Sailing the Ocean – Crossing the Pond

This model of the transatlantic ocean liner, Mauretania, is on display in the Water Transportation exhibit in the Smithsonian Museum of American History, in Washington DC. The Mauretania belonged to the British Cunard line and provided transatlantic passenger service primarily between New York City and England, usually porting at Southampton. The Mauretania held the speed record, the Blue Riband, for round trip transatlantic crossing for twenty years – 1909-1929.

Mauretania model at Smithsonian

Mauretania model at Smithsonian

With the ease of transatlantic or transpacific flights today, travel by ocean liner across the Atlantic for 4 days 22 hours seems difficult to imagine. Today’s Piatt County resident can drive to Chicago, catch a flight and arrive in London a short eight hours later.

In 1906, it took Robert Allerton about a week of non-leisure travel to reach Europe. The crossing took nearly five days, plus two day’s train travel from Chicago and another day’s travel by train from Monticello.IMG_9765

Unlike today’s air traveler with the choice of departure city, airline, class, price and time schedule. The choice for transatlantic travel in 1913, for example, rested primarily upon three passenger lines: Cunard, White Star and either Hamburg-America or North German Lloyd. Each line offered one Atlantic crossing per week using three ships for weekly service; a total of nine ocean liners making the weekly crossing. Three travel classes were offered. Each ship could carry 2,000 or more passengers. 6,000 people per week traveling from New York to England in 1913 seems like a big number for its time. Some well known transatlantic ships included Mauretania, Luisitania, Britannic, Olympic, Titanic, Cedric, Adriatic to name a few.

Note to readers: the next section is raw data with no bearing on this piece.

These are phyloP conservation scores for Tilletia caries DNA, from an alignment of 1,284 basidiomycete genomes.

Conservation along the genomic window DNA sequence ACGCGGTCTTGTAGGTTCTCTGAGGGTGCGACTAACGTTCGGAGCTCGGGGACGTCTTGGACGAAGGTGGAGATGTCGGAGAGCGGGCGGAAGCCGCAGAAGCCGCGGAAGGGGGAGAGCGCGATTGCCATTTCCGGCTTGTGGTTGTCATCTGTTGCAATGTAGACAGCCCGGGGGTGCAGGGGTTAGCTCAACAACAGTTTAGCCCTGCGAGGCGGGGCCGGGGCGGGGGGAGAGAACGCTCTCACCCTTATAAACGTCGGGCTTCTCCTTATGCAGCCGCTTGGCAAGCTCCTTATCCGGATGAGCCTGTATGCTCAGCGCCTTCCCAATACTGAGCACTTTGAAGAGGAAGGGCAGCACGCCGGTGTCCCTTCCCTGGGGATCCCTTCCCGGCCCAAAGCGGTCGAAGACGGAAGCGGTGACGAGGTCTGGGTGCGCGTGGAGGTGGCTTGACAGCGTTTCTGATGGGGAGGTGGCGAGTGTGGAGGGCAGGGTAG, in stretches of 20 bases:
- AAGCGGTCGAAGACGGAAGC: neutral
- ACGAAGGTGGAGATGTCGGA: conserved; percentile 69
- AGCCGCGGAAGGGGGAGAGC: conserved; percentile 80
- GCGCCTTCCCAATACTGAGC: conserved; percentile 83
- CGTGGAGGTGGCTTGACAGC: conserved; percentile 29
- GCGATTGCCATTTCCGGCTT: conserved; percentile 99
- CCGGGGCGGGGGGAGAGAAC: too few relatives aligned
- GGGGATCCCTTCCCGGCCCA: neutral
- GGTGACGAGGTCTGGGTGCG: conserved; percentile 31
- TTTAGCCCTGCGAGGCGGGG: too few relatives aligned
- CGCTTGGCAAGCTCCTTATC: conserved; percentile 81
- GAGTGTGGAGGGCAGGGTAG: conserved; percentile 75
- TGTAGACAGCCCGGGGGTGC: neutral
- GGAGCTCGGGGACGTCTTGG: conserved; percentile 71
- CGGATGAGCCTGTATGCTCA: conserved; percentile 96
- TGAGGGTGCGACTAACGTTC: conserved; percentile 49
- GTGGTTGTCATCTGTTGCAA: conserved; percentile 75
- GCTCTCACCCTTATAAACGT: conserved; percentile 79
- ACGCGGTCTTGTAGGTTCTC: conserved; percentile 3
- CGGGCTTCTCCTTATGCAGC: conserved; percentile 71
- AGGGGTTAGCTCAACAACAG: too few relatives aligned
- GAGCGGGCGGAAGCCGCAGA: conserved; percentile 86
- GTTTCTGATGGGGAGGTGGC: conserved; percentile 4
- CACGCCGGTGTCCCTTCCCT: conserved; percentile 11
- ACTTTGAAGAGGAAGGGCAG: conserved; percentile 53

The New York Times newspaper reported scheduled ocean liner arrivals and departures, along with prominently name passengers, Robert Allerton included. In April, 1911, five ships from the Hamburg-America line docking in port in New York City at the same time made front page of the Times.

On-line searchable Ship Passenger Manifests provide a wealth of information. The manifests corroborate anecdotal or third party story and accurately document other claims. On-line demographic databases, such as Ancestry and FamilySearch, can factually dispute urban legends.

According to an on-line manifest database, Robert crossed the Atlantic at least five times on the Luisitania, sunk by a German U Boat in 1915. Ship manifests confirm Robert’s travel around the world with Charles Russell Hewlett in 1905.

Ship manifests document Robert traveled almost yearly, or twice, to Europe. The manifests support Robert’s reported practice of leaving the Farms during the winter months, returning home in March.

In 1909, Robert sailed to England in January aboard the ill-fated Luisitania, and home in March on the German ship, Kaiser Wilhelm II. Robert sailed to Europe round trip, again on the Luisitania, in 1911, leaving in January and returning in April. In January 1912, Robert sailed to England again on the Luisitania. According to a blurb in the Oakland Tribune in February 1913, Robert Allerton was the guest of Roger Quilter in South Mayfair, London. Robert returned to the US in April on the Mauretania.

New  print of Vintage photo. Found at resale store in Champaign. Dated 1912 in pencil on back. Four stacks identifies this class of ship. Mauretania was a ship of this class and similar markings.